Buffer Team
Buffer employees at a team retreat in Reykjavik, Iceland. As a result of changes, the team’s retreat this year to Berlin was canceled. Buffer


Many startup CEOs try to sweep bad news under the rug.

I know this firsthand having been laid off on a random Monday afternoon when the company I worked at abruptly shut down.

But on Thursday, Buffer’s CEO, Joel Gascoigne, transparently laid out what happened to his company and how it got to the place where it needed to cut 11% of its staff, or a total of 10 team members.

Instead of trying to dodge the issue, Gascoigne’s piece is a good lesson on how to be transparent and acknowledge mistakes that he made as a leader.

“It’s the result of the biggest mistake I’ve made in my career so far. Even worse, this wasn’t the result of a market change-it was entirely self-inflicted,” the CEO wrote.

Gascoigne described what happened to Buffer as moving into a house that it couldn’t afford. The San Francisco-based company, which makes social-media management tools, had been able to previously curb its burn rate, or how much money a startup spends, by boosting revenue through new products.

But the company over-hired, growing from 34 to 94 people in a year. There was also a lack of accountability, overaggressive growth choices, and not enough scrutiny of its financial model until it was too late.

Buffer has a history of being transparent – it’s the startup well-known for publishing its employee’s salaries online. Still, Gascoigne acknowledged that it didn’t live up to it in the end since the realization that the company was spending more money than it was taking in would come as a surprise to most.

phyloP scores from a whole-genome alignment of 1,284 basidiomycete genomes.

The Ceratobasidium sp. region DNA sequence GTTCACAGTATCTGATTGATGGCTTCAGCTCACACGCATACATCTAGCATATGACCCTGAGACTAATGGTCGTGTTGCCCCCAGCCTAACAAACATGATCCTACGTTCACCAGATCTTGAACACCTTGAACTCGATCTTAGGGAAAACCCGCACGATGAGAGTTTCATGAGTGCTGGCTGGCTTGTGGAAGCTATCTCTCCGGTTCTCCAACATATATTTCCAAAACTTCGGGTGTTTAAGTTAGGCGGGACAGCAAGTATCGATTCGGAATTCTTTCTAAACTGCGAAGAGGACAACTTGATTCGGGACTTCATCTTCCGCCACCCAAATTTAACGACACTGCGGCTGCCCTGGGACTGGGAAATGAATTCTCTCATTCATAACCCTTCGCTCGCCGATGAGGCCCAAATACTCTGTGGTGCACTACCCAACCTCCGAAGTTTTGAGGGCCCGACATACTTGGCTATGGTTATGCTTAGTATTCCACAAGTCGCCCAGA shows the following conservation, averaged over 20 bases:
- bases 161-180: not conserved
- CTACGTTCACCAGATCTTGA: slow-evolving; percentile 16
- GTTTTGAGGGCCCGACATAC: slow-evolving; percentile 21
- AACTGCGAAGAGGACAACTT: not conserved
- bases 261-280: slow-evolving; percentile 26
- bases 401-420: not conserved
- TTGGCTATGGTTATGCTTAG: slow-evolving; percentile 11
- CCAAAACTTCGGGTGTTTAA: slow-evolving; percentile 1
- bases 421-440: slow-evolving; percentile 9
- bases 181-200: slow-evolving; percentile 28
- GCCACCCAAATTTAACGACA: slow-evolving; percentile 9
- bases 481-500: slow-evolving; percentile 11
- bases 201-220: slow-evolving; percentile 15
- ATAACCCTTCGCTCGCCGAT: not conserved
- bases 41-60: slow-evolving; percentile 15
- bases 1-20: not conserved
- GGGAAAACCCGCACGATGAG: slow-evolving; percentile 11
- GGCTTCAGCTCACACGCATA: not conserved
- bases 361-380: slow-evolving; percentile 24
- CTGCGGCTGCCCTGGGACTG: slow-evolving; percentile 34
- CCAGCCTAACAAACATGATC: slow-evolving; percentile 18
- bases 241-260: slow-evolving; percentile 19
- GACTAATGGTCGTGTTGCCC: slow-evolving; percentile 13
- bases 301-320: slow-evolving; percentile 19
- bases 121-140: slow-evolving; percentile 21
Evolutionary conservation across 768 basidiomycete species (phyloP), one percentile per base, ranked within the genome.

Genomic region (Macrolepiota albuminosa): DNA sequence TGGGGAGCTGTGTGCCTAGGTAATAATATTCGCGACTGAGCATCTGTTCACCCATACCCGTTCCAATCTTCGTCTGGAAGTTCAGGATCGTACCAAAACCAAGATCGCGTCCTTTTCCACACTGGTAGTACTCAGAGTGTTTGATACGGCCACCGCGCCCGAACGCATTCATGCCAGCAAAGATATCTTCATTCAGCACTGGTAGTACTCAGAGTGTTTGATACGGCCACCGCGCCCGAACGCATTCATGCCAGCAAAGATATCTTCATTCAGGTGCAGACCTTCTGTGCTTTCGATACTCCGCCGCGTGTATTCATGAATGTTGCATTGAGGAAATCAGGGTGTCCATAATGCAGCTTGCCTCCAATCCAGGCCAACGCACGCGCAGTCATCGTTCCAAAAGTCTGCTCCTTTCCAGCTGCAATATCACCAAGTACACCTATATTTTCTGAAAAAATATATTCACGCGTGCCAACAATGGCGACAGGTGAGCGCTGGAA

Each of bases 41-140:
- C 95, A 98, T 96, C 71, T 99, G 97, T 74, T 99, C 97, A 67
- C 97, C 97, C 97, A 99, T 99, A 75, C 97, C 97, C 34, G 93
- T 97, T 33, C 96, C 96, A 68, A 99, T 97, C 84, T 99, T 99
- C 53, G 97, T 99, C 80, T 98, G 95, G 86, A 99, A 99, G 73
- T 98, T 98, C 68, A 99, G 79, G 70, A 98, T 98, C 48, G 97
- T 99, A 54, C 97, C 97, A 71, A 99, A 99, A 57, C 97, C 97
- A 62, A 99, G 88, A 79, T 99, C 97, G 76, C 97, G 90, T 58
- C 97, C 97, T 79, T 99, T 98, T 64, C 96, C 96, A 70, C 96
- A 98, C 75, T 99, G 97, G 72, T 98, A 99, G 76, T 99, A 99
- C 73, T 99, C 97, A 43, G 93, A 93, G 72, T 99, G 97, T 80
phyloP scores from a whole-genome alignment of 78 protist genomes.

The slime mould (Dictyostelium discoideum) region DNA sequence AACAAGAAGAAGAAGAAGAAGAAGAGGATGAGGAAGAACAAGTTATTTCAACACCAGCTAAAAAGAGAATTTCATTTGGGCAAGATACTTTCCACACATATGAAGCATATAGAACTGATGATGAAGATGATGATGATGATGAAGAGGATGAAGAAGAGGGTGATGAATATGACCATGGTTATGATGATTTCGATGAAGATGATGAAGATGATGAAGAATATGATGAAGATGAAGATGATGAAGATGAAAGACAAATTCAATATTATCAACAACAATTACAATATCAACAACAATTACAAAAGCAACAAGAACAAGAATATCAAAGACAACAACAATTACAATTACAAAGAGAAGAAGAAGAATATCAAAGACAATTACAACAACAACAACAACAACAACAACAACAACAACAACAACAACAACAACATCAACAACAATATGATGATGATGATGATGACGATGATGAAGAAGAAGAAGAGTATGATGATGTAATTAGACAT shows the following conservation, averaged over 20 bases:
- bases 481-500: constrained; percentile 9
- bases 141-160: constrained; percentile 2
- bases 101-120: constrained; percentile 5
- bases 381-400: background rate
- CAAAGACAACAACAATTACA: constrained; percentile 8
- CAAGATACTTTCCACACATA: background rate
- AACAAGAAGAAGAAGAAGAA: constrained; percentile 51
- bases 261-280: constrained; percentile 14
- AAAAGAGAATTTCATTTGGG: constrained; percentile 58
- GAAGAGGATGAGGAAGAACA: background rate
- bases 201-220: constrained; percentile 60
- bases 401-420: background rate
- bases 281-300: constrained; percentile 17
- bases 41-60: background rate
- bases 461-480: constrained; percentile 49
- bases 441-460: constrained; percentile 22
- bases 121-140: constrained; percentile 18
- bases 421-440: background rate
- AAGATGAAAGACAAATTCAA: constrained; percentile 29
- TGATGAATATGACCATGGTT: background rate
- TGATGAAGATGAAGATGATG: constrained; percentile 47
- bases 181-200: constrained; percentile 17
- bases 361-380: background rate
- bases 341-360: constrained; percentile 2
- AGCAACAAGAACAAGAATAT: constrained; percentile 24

“I don’t feel that we fully lived up to our value of transparency, specifically to share early in order to avoid a big revelation later,” Gascoigne said. “As a result, our team was understandably surprised by the changes we’ve made, especially the loss of teammates and friends.”

Buffer had to account for more than just a smaller headcount. Gascoigne and his cofounder took a salary cut and the company cut perks – like retreats and wellness credits – and laid it all out:

  • “We made 10 layoffs in order to recover to a healthier financial position. Savings:$585,000″
  • “Both Leo [Widrich] and I have taken a salary cut of 40% until at least the end of the year.Savings: $94,000.”
  • “Leo and I are committing $100k each in the form of a loan at the lowest possible interest rate, with repayment only when Buffer reaches a healthy financial position.Savings: $200,000.”
  • “We adjusted the loyalty portion of our salary formula. Each teammate previously got a salary bump of 5% on their year anniversary with Buffer. Now it’s 3%, applied for everyone who has been with the company longer than a year. Savings: $74,000.”
  • “We’ve discontinued two perks (with the hopes of bringing them back in 2017, if we are able):
    • “A health & wellness grant of up to $100 per teammate per month. Savings: $49,000.
    • “An annual vacation bonus of $1,000 per teammate and $500 per dependent.Savings: $52,000.”
  • “We canceled our upcoming team retreat to Berlin. Savings: $400,000.”
  • “We cut our sponsorship budget. Savings: $75,000.”

While many startups are facing cost-cutting measures, whether it was a case of not keeping close track of finances or failing to find funding, few have laid it out in such a transparent wayto be an example to others.

As reported by Business Insider